domiciliary

(redirected from domicile)
Also found in: Dictionary, Thesaurus, Legal, Financial, Acronyms, Encyclopedia, Wikipedia.

domiciliary

(dŏm″ĭ-sĭl′ē-ār″ē) [L. domus, house]
Pert. to or conducted in a house.
References in periodicals archive ?
'Those living in Karachi all their lives have the right to have Karachi's domicile,' remarked Justice Shah.
His domicile remains to be that in Barangay Bagumbayan, which has been his domicile from 1991 up to the present," it said.
In the case of Cayetano, Comelec said Serendra only serves as his residence, while his home in Bagumbayan remains his domicile.
"Based on the foregoing, there should be no confusion, to begin with as to the Civil Code pertains to residence as mere actual residence and not domicile as it is understood in election law and as used to determine residency for qualification purposes...
Knowing how states reach domicile determinations can help taxpayers and their advisors plan accordingly.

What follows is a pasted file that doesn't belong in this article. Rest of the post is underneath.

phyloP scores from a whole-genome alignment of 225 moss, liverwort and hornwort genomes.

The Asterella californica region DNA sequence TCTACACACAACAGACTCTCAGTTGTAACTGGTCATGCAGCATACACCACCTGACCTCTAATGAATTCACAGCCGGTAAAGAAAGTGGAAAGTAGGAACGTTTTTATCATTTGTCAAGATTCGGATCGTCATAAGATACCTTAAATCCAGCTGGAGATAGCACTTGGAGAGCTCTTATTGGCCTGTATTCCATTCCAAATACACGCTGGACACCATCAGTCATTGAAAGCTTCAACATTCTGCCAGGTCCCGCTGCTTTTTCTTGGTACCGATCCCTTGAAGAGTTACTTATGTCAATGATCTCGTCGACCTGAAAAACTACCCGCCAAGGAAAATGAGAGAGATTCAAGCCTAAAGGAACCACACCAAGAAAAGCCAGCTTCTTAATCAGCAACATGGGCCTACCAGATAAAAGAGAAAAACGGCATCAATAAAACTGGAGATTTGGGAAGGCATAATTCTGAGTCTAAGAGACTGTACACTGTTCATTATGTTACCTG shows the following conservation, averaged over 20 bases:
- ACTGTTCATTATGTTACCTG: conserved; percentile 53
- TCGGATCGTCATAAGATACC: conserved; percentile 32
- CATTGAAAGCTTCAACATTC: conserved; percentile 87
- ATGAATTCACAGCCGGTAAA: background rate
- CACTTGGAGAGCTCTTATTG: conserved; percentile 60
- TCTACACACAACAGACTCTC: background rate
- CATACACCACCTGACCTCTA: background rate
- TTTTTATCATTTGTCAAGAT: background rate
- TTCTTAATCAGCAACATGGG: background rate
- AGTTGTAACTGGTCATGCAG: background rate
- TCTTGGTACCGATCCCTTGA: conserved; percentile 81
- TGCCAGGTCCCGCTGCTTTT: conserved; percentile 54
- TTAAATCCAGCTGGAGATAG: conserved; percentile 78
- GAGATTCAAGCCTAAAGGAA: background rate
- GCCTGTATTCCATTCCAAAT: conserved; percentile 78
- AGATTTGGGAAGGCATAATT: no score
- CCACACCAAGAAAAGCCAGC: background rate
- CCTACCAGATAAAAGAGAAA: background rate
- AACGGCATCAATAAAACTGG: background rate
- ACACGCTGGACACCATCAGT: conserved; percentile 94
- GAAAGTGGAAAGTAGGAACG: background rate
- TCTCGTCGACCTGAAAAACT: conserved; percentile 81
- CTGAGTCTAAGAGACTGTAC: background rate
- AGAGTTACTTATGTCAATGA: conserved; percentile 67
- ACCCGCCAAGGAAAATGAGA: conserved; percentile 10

To determine change of domicile, New York state takes the position that there must be clear and convincing evidence to determine from the "primary factors" that there has been a change of domicile.
The unit visited Shaheen Muslim Town and provided domiciles to the applicants.
They demanded of the authorities to take serious notice and cancel the local and domicile certificates issued after January 14, 2019.
If you are a UK resident, then you will pay income tax in the UK and my understanding (I say my understanding because I am not a tax expert and anything that you do regarding domicile and residence should be checked with an appropriately qualified individual) is that you will be treated as a UK resident for tax purposes if you spend more than 183 days in the country during the tax year.
Future development of captive domiciles depends on regulations, tax codes and being seen as a tool to mitigate and control risks.
An individual may decide to change domicile from New York to Florida for various reasons, including: personal reasons, such as proximity to family, retirement, health issues, new job or a change in climate; tax reasons, such as moving from a state with income and estate taxes, (e.g., New York) to a state without income and estate taxes (e.g., Florida); and asset protection reasons, such as homestead and tenancy by the entirety protections in Florida.
candidates studying in big cities get domicile of cities having a low literacy rate and get admission in the favorite universities.